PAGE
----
We are in the midst of a global pandemic due to Covid-19. Long-term businesses are going bankrupt, people are losing their jobs and their livelihoods.
And yet… greed in sport is rife.
Just a few weeks ago, we witnessed the rise, and immediate fall, of the European Super League in football. Fans reacted with passion and protests and thankfully it was disbanded within days, as all the clubs withdrew.
But away from football, the Professional Golfers Association have also devised their own Player Impact Programme. This $40 million-dollar pot is to be shared between the top 10 players and is designed to reward golfers who encourage sponsors and news fans into the sport.
Ross-on-Wye golf professional, Zach Galliford, believes the idea is to help TV viewing figures when the big stars such as Tiger Woods, Rory McIlroy and Bryson Dechambeau aren’t participating in certain competitions.
He says: “I can see how it can be a good idea to encourage pro golfers to move the needle and get more people in to watch and play the game.
“However, if it comes down to being more active on social media, Tiger Woods and the big names are already prominent on those platforms, so they will only be getting more money.”
Zach argues that the only reason the PGA have created this bonus scheme, is to stop the chance of a breakaway golf Super League, rumoured to be backed by Saudi Arabia.
He says: “Only certain golfers would be able to participate. For instance, only the top 30 to 50 golfers could play on this new tour.”
With serious inequalities evident across all sports, and especially in golf, Galliford recalls that the PGA tried to do something similar a few years ago, but on the basis of attracting famous female golfers, those with thousands of Instagram followers, to participate on the tour to try and boost figures. It was unsuccessful.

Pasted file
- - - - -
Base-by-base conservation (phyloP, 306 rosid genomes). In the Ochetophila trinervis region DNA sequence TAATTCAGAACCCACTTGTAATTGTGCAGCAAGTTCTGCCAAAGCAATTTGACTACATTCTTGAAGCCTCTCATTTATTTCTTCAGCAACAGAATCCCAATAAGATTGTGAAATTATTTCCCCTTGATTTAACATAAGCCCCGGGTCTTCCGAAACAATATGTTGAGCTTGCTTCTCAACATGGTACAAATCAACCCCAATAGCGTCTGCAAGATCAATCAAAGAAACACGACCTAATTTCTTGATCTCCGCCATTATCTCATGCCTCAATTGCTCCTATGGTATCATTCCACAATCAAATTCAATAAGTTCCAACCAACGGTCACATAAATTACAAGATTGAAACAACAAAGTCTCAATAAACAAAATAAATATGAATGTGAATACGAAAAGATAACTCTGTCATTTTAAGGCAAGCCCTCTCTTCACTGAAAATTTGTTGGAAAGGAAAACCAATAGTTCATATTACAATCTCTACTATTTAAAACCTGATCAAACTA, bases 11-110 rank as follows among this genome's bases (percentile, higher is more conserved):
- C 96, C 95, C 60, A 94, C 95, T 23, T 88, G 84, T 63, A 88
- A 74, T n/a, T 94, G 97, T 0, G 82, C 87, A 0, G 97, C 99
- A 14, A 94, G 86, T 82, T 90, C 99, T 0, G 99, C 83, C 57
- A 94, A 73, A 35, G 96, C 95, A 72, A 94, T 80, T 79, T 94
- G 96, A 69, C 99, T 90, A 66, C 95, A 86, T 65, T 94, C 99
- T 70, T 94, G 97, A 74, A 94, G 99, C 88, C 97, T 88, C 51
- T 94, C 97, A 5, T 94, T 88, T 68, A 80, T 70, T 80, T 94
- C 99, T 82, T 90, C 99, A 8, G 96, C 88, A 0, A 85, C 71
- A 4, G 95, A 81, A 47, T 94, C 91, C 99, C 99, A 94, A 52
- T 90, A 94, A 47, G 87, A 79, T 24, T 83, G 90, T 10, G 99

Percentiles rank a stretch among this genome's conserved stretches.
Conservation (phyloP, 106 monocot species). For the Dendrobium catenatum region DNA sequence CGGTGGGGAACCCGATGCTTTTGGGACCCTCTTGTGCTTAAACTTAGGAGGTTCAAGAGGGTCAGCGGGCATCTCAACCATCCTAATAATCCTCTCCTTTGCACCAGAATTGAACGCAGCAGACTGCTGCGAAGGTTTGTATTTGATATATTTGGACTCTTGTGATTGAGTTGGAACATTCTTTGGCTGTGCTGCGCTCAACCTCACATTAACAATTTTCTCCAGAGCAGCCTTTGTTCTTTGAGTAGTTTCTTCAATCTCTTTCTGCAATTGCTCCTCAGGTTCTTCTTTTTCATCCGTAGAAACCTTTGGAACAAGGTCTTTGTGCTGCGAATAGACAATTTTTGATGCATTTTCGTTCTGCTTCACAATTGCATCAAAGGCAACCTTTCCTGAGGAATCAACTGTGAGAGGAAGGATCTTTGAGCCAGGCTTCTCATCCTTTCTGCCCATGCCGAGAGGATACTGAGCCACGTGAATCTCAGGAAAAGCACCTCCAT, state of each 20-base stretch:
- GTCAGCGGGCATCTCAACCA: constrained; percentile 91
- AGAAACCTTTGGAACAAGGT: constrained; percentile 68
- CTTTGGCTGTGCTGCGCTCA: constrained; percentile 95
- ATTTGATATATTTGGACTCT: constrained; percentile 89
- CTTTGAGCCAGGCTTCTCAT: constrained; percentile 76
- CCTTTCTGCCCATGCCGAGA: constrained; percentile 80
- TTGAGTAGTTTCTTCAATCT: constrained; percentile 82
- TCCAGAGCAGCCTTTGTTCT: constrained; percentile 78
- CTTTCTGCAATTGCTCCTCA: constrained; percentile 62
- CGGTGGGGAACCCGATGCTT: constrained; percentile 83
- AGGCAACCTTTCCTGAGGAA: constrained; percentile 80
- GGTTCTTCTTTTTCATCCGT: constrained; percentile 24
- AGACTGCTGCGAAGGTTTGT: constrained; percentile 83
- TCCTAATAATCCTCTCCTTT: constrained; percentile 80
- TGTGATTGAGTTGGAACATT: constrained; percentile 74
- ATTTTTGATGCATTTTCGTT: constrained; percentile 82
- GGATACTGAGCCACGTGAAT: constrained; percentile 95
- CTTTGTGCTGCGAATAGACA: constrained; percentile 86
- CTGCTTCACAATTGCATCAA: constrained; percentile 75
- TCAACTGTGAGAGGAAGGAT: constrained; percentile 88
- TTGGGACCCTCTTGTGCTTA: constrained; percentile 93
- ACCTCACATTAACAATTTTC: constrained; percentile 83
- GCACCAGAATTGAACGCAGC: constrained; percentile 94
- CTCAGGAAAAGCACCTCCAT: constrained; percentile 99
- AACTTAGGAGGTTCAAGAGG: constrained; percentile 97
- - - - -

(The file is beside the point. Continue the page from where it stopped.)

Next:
Young golf prospect Elis Lewis, 22, from Bow Street, Wales, is currently on a golf scholarship in North Carolina and was working at the PGA Wells Fargo tour event at Quail Hollow this week.
Lewis thinks encouraging golfers to interact more on social media and other avenues is, in fact, a good idea.
“It can help grow the game for the younger generation where everything is on social media,” he suggests. “You have to have social media in this day and age as everything is online. With so many youngsters using social media, it can only help promote golf.”
Lewis likes the idea of golf moving on from its perception as an old fashioned sport and supports the notion it move with the times. However, he admits that a lot of the top golfers wouldn’t be interested in the social media angle, as players such as Tiger Woods already have people handling their accounts for them.
“On the other hand,” says Lewis, “you have people like Webb (Simpson). I’m lucky to be able to call him my friend, but he is a very quiet family man, he doesn’t care for social media. These golfers, who are in the top 10, top 20 in the world, who may be relatively unknown to many globally, they’ve already made millions on the PGA tour just by participating so I don’t think they’ll be interested in being different just to gain a bit more money.”
With the Players Impact Programme being strategically deployed to stop a breakout Super League golf tournament, golf superstar Rory McIlroy, speaking to NBC Sports, delivered a scathing attack on the prospect of a breakaway league, calling it a “money grab”, arguing there is no better structure in golf than the current one.
“If you’re in this game to make as much money as possible and that’s what makes you happy then go ahead,” he says. “I’m playing this game to cement my place in history, win major championships, and win the biggest tournaments in the world.”
My take: Jamie Evans weighs in
A breakaway tour would be poor for golf. The PGA platform works, and delivers enough coverage of the best golfers in the world, and changing that for the elite to make even more money would be a misstep. The PGA claims in response to a GolfWeek article, that the scheme will “recognize and reward players who positively move the needle.”
On the Players Impact Programme, it’s clear to see what the PGA are trying to do to grow the sport, but unless someone drastically changes their personality or modifies their game immensely to impress people, then the top 10 golfers in the world will continue to reap the rewards of this scheme, leaving the rest of them short.
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